How to Pass a Slower Swimmer
Common sense and common courtesy make the foundation of a good lap swim outing. When passing slower swimmers, always communicate effectively, be considerate, and try to follow the common conventions and etiquette of the locals. Make sure that once you complete the pass, you will still be able to maintain a faster pace than the other swimmer. There are few things more annoying than a passer who slows down as soon as they get in front of you.
When to Pass Another Swimmer
The safest place to pass another swimmer is at the wall. You are simply far less-likely to have a head-on collision with another swimmer there. That said, if for some reason, you can’t make passes at the wall, you can always go around someone mid-pool. Just try to do so earlier in the lap, rather than later, so that you both have enough time and space to turn at the far wall.
When two swimmers of different speeds are sharing a lane, who has the right-of-way? Does the slower swimmer have to yield to the faster swimmer and let him pass? Or does the faster swimmer have to yield to the slower swimmer and just go around him when the opportunity arises? Of course, the answer depends on who you ask.
Masters swimmers sometimes disagree even among themselves about who has the right-of-way. If you are joining a Masters team, ask your lanemates what the convention is, and go along with it. Remember, when you swim with the same people every day, Tuesday’s fast swimmers may be Friday’s slow swimmers, and vice versa.
Most pool rules and recommendations include some version of the “faster swimmer has the right-of-way” principle. The vast majority of organized practices tend to give the right of way to faster swimmers. When it comes to open lap swimming, who has the right-of-way depends on what pool you are swimming at, and who you end up sharing a lane with.
First, make sure the slower swimmer knows you are there. Probably the most effective and least annoying way to announce your intention to pass someone is to gently tap their foot once (and only once) when you are about 5 yards from the wall (just before the flags). That said, if you are passing the same person repeatedly, tapping gets old very quickly.
Not every swimmer appreciates being tapped on the foot, especially if you are passing the same person over and over. If you find yourself in a situation where you are significantly faster than your lanemate(s), either try to find a more appropriate lane or skip this step and be extra-careful making the pass, particularly in a crowded lane.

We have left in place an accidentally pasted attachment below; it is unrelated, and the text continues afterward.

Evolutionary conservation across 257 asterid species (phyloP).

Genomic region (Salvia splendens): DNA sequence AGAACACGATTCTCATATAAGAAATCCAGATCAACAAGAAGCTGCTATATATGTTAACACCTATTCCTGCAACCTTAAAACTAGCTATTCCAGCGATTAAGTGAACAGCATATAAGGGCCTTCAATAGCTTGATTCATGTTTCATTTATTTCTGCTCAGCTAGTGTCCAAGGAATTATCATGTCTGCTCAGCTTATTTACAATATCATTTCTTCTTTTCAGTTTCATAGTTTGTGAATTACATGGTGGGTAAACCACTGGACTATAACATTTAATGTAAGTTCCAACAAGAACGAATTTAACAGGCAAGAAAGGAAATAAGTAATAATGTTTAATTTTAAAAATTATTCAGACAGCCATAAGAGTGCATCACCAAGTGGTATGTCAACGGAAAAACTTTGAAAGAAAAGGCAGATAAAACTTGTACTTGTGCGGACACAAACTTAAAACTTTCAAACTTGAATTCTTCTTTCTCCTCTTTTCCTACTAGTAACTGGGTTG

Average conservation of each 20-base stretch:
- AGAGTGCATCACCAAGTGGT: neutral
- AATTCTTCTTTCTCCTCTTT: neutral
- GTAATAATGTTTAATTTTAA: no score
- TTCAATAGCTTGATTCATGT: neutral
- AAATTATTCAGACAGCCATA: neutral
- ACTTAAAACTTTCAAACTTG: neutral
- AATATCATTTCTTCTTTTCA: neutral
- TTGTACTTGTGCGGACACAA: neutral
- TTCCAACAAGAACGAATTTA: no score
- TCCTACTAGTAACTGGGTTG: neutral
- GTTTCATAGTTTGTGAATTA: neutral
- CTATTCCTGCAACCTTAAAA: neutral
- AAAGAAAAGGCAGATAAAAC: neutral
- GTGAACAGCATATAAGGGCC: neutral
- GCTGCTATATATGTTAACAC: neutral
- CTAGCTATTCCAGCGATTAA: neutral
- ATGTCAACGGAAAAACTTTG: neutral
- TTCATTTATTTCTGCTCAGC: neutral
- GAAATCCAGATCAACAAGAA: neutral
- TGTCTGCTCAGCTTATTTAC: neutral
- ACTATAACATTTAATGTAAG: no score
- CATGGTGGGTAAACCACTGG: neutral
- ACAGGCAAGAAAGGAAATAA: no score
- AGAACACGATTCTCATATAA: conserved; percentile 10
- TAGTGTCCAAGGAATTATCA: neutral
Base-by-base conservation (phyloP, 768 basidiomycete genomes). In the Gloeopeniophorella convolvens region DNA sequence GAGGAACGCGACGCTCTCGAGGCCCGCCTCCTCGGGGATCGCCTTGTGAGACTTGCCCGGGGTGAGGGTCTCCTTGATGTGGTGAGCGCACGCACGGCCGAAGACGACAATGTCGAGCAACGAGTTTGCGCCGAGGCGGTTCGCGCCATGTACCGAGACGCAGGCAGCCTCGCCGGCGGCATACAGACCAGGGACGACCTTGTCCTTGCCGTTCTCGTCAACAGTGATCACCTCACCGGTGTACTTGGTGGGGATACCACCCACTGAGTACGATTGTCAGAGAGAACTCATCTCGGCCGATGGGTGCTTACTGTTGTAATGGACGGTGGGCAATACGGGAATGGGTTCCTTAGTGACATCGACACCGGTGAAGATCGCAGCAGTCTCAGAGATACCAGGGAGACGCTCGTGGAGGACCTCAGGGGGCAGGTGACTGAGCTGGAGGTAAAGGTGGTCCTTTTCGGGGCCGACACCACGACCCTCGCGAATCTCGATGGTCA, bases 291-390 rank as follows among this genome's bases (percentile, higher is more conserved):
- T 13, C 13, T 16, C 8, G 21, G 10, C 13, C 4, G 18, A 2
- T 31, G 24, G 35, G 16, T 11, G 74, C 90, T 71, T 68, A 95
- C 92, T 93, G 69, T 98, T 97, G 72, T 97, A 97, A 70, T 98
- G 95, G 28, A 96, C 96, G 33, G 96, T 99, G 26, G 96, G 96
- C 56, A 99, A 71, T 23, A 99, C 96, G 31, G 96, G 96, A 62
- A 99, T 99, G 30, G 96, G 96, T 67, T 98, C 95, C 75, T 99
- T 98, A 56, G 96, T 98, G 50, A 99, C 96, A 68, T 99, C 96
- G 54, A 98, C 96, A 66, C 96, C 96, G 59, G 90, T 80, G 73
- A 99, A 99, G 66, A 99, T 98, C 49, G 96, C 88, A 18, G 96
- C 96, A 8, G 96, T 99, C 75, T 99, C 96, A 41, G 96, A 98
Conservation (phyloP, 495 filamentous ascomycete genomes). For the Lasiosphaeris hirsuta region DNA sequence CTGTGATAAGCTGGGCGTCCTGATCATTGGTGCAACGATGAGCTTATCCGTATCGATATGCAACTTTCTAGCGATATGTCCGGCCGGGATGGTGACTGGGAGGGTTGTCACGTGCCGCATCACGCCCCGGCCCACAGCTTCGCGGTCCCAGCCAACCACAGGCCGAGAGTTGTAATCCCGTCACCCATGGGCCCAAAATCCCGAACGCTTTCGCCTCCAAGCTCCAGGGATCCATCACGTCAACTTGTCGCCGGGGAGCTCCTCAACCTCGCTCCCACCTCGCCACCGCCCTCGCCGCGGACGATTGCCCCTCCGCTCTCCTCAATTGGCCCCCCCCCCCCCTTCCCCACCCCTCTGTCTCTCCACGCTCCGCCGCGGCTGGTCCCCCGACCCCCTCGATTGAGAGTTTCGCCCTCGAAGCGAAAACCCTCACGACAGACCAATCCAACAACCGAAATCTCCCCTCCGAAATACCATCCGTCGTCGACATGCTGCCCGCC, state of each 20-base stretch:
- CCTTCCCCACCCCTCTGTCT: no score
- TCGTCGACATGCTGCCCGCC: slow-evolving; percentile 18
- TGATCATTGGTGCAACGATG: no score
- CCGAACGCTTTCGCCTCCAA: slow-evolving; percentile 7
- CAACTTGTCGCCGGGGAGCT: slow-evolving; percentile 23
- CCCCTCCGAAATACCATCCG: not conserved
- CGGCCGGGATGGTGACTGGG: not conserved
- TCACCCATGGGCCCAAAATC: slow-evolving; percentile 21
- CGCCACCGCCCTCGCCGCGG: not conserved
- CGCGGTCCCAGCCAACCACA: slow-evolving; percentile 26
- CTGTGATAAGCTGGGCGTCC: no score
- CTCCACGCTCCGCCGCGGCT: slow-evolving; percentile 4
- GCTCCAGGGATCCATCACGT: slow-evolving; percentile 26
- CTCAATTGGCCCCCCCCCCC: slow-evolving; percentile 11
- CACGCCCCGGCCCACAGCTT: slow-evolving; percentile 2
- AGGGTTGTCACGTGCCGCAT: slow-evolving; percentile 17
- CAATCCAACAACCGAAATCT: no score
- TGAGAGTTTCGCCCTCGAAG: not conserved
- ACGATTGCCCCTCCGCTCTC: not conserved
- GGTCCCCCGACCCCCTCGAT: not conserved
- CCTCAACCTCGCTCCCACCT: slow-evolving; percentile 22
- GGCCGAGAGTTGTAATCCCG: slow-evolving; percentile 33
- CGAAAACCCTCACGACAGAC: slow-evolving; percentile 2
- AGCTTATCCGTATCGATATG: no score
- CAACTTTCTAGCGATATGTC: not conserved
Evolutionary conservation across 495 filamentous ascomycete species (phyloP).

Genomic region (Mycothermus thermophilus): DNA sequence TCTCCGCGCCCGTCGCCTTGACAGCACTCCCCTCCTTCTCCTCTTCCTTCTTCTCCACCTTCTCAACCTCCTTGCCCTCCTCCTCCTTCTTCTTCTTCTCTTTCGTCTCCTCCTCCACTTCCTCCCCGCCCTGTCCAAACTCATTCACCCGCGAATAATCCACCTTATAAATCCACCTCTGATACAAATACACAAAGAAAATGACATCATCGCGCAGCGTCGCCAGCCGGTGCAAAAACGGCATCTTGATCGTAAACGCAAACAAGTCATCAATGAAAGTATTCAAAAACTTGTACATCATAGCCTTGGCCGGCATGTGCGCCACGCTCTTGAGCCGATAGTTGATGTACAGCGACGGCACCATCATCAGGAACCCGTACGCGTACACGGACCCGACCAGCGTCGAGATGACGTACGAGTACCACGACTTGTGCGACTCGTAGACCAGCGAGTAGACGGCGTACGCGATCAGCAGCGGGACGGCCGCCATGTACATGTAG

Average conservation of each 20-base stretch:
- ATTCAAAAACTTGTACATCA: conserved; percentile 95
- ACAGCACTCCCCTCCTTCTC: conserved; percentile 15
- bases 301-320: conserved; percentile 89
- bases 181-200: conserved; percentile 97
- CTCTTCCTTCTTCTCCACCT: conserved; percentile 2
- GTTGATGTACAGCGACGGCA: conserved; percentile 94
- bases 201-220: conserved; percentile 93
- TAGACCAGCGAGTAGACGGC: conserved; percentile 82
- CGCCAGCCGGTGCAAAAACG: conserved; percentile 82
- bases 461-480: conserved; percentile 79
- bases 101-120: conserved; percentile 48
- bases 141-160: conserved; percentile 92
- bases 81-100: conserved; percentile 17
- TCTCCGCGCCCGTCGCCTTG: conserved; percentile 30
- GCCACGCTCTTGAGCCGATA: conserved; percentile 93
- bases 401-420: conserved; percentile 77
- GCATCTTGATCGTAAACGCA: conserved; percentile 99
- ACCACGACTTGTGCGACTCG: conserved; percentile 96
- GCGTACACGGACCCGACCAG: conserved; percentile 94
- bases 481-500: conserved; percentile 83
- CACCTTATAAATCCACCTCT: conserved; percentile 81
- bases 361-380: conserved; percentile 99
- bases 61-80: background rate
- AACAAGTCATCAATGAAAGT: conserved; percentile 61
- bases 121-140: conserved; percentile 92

If the swimmer you are passing is either not aware of, or simply not observing, the same etiquette as you, he or she might ignore your tap. If your lanemate is ignoring you, pass the swimmer mid-lap. Next time you are both stopped at the wall together, decide on a way to communicate that you—or they—want to make a pass.
After you have gently tapped the slower swimmer’s foot, make sure there is no one else pushing off the wall. Then, accelerate and move to their left. You and the slower swimmer will be swimming side by side. If the swimmer you are passing is aware of (and observing) friendly lap swim etiquette, he or she will do one of three things: slow down, pause briefly mid-turn to let you push of first, or yield completely by stopping at the wall. Simply, conduct your turn on the left side of the lane, and you will be in front of the slower swimmer.
Depending on how many people are in your lane and the relative speeds of the faster and slower swimmers, it may also be safe (or necessary) to pass someone between the flags. When you decide that it is safe to pass in the middle of the pool, there is no need to tap the swimmer in front of you. They will see you soon enough!
Accelerate, and swim around them to the left. Move back to the right side of the lane as soon as possible. When you pass someone mid-pool, be very “head’s up” (pun intended) for swimmers coming from the far end of the pool.
If You Still Want to Know More
For more on lap swimming etiquette see How to Be Passed and the Dos and Don’ts of Lap Swimming.